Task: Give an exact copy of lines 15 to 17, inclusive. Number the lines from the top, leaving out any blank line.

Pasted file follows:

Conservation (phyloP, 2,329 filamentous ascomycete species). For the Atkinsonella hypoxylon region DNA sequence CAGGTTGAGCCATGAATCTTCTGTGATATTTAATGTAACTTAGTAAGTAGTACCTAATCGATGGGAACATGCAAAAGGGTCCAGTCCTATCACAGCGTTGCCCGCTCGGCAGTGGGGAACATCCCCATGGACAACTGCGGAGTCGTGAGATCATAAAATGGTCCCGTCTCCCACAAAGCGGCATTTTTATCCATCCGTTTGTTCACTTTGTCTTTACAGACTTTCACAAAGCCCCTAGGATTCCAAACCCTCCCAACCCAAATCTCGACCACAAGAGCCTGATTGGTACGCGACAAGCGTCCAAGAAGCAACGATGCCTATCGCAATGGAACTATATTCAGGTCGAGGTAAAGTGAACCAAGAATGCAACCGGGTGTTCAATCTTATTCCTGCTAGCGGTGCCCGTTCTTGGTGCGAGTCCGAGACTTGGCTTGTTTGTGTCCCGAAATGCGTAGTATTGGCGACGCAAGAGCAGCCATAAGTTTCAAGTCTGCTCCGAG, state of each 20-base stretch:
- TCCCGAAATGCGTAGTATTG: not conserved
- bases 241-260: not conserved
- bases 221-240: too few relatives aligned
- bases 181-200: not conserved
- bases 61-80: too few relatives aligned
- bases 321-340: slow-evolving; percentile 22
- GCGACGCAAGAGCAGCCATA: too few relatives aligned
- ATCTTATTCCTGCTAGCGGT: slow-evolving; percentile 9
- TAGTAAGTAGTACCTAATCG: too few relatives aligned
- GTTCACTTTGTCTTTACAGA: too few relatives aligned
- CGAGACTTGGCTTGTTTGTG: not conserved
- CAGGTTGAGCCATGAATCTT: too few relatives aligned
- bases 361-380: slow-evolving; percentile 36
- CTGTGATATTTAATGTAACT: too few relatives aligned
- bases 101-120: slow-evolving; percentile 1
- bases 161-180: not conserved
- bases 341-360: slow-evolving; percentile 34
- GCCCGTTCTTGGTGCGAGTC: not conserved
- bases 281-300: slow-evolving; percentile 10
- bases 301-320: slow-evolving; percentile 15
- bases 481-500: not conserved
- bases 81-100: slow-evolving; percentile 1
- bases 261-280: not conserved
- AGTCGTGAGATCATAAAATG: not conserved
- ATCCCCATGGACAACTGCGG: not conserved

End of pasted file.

- CTGTGATATTTAATGTAACT: too few relatives aligned
- bases 101-120: slow-evolving; percentile 1
- bases 161-180: not conserved